Cristina Hanganu-Bresch, Carol Berkenkotter. Diagnosing Madness: The Discursive Construction of the Psychiatric Patient, 1850-1920. Columbia: University of South Carolina Press, 2019. xii + 180 pp. $51.99 (cloth), ISBN 978-1-64336-025-6.
Reviewed by Allan Beveridge (University of Edinburgh)
Published on H-Disability (April, 2021)
Commissioned by Iain C. Hutchison (University of Glasgow)
A book which promises to examine the history of psychiatry from the patients’ perspective is always welcome. In addition, this book offers to bring a linguistic and literary perspective to the subject. The authors are Christina Hanguna-Bresch, an associate professor of writing and rhetoric at the University of the Sciences in Philadelphia, and Carol Berkenkotter, a professor in the Writing Studies Department at the University of Minnesota, who sadly died before the book was published. They write that they will “attempt to decipher the textual footprints of asylum patients” and are particularly interested in the act of diagnosis, which they rightly describe as a “watershed moment” in the lives of patients (p. xi).
They begin in nineteenth-century America and admit that they are unable to access patient records because of strict confidentiality laws. Instead, they look at medico-legal records. They focus on the issue of wrongful confinement and examine the conflicting voices of the patient, doctor, relative, lawyer, and popular opinion. They examine the case of Morgan Hinchman, a wealthy farmer from Bucks County, Pennsylvania, who was confined in an asylum, and his subsequent court case in 1849, or as the authors style it, the “Hinchman conspiracy trial.” They state that the case “posed one of the most notable challenges to the American commitment system” (p. 9). The authors discuss the arguments of the opposing sides and remark that the question of the sanity of an individual citizen became a matter of public debate. What was at stake was the definition of “normal.” They refer to the work of the medical historian German Berrios, who has contended that, in the nineteenth century, there were two rival versions of descriptive psychopathology. First, there was the view that insanity was just a variation of normal human behavior, and second, there was the view, held by asylum doctors, that insanity was qualitatively different from normal experience and marked a complete break. Berrios characterized these two viewpoints as the “continuity” and “discontinuity” models of madness.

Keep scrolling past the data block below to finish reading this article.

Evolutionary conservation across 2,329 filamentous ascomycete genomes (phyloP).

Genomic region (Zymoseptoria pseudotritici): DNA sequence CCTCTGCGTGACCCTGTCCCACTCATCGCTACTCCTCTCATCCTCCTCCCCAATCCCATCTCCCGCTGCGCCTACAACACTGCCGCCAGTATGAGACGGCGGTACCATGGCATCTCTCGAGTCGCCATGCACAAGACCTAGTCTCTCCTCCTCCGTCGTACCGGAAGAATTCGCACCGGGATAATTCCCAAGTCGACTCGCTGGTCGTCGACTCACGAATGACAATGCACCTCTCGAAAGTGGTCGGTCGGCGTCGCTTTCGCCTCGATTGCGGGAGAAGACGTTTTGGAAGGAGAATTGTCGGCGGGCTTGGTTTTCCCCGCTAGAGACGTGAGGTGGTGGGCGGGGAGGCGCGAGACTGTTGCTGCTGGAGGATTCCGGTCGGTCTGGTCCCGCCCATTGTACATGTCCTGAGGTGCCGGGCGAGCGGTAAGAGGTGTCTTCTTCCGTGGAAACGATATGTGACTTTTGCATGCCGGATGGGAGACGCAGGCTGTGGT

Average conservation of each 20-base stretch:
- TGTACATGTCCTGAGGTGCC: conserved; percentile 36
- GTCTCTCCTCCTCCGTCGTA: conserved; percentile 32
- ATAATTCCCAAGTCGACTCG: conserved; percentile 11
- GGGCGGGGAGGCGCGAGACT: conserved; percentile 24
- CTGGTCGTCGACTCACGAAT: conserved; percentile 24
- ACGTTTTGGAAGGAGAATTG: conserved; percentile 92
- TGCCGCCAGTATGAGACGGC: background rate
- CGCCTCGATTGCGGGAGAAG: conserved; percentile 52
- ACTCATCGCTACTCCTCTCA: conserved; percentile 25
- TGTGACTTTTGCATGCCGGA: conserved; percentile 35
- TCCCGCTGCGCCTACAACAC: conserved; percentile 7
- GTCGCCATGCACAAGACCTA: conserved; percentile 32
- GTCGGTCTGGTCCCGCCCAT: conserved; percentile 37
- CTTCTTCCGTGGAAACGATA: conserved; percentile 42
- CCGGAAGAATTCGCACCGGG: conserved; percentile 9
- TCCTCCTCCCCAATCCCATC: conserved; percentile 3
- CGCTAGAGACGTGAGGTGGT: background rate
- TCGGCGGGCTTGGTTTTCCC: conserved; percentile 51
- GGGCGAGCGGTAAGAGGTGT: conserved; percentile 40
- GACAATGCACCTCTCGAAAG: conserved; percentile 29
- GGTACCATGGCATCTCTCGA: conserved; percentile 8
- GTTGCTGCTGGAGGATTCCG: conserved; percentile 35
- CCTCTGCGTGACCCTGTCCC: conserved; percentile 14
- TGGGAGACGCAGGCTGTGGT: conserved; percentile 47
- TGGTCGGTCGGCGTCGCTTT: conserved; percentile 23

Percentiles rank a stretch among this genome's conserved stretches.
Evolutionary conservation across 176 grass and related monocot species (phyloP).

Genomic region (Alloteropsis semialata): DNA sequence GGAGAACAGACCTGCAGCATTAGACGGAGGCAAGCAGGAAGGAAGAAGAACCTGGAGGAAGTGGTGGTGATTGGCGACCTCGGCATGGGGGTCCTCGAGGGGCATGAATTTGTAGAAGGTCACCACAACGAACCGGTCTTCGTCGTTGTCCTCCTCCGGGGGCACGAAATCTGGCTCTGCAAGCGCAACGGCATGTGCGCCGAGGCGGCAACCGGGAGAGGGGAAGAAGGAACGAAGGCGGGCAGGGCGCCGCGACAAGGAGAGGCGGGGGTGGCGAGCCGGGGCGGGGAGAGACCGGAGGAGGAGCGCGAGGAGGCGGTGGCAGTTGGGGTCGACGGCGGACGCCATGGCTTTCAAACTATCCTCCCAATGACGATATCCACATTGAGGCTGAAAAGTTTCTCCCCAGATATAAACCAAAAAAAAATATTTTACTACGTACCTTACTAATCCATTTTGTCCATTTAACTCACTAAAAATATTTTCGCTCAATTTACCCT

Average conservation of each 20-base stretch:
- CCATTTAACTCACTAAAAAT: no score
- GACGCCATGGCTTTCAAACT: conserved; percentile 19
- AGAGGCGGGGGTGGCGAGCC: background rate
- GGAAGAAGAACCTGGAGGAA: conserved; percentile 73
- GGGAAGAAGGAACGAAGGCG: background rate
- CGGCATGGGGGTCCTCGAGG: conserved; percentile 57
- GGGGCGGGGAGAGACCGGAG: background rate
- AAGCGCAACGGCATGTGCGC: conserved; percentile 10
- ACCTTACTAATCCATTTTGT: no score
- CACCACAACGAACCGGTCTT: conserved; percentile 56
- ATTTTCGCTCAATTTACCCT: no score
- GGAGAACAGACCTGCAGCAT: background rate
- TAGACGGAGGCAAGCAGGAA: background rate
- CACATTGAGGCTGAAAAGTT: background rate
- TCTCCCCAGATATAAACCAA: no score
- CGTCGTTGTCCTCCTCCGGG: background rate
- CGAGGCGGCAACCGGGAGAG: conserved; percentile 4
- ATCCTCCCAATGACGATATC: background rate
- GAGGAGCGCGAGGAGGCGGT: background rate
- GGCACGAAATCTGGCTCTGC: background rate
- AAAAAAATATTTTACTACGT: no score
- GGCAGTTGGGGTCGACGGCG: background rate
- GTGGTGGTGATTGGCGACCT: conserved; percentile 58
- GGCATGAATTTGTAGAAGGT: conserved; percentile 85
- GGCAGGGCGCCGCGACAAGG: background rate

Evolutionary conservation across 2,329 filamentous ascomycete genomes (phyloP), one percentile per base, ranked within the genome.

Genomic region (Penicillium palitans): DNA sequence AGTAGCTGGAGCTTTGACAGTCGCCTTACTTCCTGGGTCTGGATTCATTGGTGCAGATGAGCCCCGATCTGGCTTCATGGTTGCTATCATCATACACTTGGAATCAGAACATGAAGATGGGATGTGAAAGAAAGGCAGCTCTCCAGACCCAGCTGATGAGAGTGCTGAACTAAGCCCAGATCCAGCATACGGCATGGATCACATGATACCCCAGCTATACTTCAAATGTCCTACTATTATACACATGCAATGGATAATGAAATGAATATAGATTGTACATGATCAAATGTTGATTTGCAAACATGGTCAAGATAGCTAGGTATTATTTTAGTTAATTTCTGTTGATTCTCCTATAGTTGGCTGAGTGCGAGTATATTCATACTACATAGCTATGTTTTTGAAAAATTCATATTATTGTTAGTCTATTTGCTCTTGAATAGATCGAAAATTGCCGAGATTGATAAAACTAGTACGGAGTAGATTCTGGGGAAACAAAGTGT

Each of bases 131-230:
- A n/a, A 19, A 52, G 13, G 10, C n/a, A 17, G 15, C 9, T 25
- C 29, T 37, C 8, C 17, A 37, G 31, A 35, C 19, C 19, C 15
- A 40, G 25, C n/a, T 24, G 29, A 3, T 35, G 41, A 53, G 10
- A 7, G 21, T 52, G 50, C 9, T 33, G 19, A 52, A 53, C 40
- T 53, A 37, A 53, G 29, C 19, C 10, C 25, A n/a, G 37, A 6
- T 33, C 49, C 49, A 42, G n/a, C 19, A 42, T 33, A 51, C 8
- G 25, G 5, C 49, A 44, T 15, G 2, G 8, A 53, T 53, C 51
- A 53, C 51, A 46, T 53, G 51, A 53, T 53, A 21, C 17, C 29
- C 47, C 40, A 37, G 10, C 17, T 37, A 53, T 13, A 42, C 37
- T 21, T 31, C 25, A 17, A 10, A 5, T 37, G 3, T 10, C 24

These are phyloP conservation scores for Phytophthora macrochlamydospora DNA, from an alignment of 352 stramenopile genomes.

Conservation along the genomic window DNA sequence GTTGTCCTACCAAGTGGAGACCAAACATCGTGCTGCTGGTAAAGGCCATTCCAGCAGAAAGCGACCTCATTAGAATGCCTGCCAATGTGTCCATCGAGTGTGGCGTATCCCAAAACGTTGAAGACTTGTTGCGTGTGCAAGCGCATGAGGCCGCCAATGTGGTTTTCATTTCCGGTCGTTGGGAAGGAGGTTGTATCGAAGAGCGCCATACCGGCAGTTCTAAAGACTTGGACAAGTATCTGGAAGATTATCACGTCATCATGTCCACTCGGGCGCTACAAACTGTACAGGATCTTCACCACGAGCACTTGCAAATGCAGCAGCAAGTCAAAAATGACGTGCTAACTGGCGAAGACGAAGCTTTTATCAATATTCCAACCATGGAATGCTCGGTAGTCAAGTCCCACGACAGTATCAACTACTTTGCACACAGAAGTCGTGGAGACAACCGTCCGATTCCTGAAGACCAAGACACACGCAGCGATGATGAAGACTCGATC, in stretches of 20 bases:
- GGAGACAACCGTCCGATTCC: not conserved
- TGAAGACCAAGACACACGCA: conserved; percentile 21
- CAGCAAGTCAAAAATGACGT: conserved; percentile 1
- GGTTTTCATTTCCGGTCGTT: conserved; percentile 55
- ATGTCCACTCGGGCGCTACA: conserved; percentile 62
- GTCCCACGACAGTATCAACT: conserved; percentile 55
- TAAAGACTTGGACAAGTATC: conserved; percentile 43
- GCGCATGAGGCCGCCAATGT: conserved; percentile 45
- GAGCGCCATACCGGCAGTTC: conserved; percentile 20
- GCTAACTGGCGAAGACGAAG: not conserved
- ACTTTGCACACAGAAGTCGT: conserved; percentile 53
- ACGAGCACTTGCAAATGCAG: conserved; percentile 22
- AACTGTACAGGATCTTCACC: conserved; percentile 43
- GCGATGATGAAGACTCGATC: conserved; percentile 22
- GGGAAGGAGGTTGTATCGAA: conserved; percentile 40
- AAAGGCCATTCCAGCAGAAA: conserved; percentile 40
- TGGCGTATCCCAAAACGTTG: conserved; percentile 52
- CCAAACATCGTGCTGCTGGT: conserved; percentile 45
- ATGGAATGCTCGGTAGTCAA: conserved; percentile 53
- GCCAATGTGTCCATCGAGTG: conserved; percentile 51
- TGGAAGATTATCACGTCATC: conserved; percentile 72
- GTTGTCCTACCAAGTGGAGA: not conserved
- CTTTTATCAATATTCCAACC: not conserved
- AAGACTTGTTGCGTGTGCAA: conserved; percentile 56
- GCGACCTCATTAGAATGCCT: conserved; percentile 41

Next, the authors turn to literature, arguing that during this period novels both reflected and molded public opinion about the treatment of the mad. They choose only two novels: Hard Cash (1863), by the English writer Charles Reade, and Put out of the Way (1870), by the American author Rebecca Harding-Davis. Both novels are concerned with wrongful confinement and the authors observe that they share a common purpose: “to reform asylum confinement by exposing the flimsiness of the requisite evidence of madness and the outlandish difficulty of escaping the system” (p. 37). It is here that the authors describe the core conceptual foundations of the book: rhetorical theory. We are given an outline of the theory, which involves such entities as “rhetorical situation,” “exigences,” “rhetors,” “audiences,” and “constraints.” An excerpt gives a flavor of this approach: “We propose to further resolve or, rather, break the circular dynamic between rhetor and discourse (which are both responding to and creating the rhetorical situation) by engaging Barbara Biesecker’s idea of rhetorical situation as hinging on a logic of articulation rather than of influence. Biesecker’s goal is to integrate Derrida’s deconstructionist theory, in particular the idea of differance, into rhetorical theory, and she sees an avenue in the concept of rhetorical situation” (p. 40).